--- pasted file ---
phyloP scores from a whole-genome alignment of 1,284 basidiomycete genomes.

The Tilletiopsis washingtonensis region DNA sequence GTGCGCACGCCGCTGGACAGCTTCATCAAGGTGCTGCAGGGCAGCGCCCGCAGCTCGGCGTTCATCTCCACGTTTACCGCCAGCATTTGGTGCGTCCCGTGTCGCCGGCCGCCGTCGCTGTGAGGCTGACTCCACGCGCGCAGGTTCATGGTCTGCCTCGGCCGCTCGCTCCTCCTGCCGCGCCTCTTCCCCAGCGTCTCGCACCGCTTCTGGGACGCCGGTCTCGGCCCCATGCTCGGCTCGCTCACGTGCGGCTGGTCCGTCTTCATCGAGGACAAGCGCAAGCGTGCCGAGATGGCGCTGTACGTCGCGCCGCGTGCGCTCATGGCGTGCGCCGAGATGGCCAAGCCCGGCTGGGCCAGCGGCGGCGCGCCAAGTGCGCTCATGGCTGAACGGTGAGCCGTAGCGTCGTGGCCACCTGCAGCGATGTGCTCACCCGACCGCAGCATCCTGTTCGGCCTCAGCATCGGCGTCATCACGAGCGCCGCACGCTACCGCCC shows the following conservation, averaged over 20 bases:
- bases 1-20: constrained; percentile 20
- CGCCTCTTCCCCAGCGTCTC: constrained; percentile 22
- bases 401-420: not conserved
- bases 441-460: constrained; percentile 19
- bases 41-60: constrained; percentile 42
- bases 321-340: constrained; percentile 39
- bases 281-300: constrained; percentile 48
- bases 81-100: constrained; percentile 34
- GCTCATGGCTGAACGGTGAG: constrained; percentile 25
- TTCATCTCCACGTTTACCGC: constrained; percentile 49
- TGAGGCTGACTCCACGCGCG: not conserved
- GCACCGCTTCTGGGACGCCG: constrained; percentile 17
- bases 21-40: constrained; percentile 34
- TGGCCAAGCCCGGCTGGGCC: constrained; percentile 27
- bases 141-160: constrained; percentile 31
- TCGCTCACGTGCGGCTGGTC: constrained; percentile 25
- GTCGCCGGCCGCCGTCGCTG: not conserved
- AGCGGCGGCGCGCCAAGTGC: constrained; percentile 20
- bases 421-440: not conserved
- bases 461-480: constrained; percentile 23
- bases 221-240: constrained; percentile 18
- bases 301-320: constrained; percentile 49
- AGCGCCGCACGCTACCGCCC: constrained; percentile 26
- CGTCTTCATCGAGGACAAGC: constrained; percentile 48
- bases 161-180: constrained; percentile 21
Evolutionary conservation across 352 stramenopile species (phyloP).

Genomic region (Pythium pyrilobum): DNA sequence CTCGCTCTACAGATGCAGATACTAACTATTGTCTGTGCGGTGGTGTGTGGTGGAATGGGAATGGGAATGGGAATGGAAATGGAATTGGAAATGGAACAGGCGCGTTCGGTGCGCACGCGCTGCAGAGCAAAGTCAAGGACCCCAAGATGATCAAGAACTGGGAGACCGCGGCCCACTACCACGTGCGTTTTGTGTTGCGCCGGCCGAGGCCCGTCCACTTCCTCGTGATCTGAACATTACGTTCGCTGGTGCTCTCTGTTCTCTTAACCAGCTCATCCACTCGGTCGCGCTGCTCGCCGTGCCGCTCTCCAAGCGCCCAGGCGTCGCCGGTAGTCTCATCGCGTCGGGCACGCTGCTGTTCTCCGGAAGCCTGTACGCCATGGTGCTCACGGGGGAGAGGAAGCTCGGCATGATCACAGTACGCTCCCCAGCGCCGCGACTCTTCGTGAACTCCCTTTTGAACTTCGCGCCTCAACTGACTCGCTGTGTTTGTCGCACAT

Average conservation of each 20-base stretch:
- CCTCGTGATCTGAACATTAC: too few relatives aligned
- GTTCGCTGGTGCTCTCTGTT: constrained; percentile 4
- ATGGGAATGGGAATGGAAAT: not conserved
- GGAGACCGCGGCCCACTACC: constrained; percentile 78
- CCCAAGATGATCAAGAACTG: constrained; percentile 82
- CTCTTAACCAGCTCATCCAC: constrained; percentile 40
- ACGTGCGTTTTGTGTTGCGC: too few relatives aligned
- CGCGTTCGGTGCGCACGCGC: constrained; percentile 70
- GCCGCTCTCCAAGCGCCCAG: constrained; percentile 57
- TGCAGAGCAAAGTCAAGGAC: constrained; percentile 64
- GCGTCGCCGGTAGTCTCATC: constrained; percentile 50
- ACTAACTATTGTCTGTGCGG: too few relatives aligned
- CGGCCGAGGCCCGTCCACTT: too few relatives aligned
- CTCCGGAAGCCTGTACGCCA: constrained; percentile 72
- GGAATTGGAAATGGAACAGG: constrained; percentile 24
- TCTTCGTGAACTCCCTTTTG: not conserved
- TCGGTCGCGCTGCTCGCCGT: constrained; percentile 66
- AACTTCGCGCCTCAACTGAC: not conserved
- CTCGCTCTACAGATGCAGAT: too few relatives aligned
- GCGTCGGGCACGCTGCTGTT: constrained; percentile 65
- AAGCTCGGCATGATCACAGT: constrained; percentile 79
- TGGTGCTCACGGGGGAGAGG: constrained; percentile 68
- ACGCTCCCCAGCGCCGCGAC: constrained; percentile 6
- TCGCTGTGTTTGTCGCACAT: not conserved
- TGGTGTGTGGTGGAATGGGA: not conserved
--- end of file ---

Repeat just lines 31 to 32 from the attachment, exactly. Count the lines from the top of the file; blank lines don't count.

- CCTCGTGATCTGAACATTAC: too few relatives aligned
- GTTCGCTGGTGCTCTCTGTT: constrained; percentile 4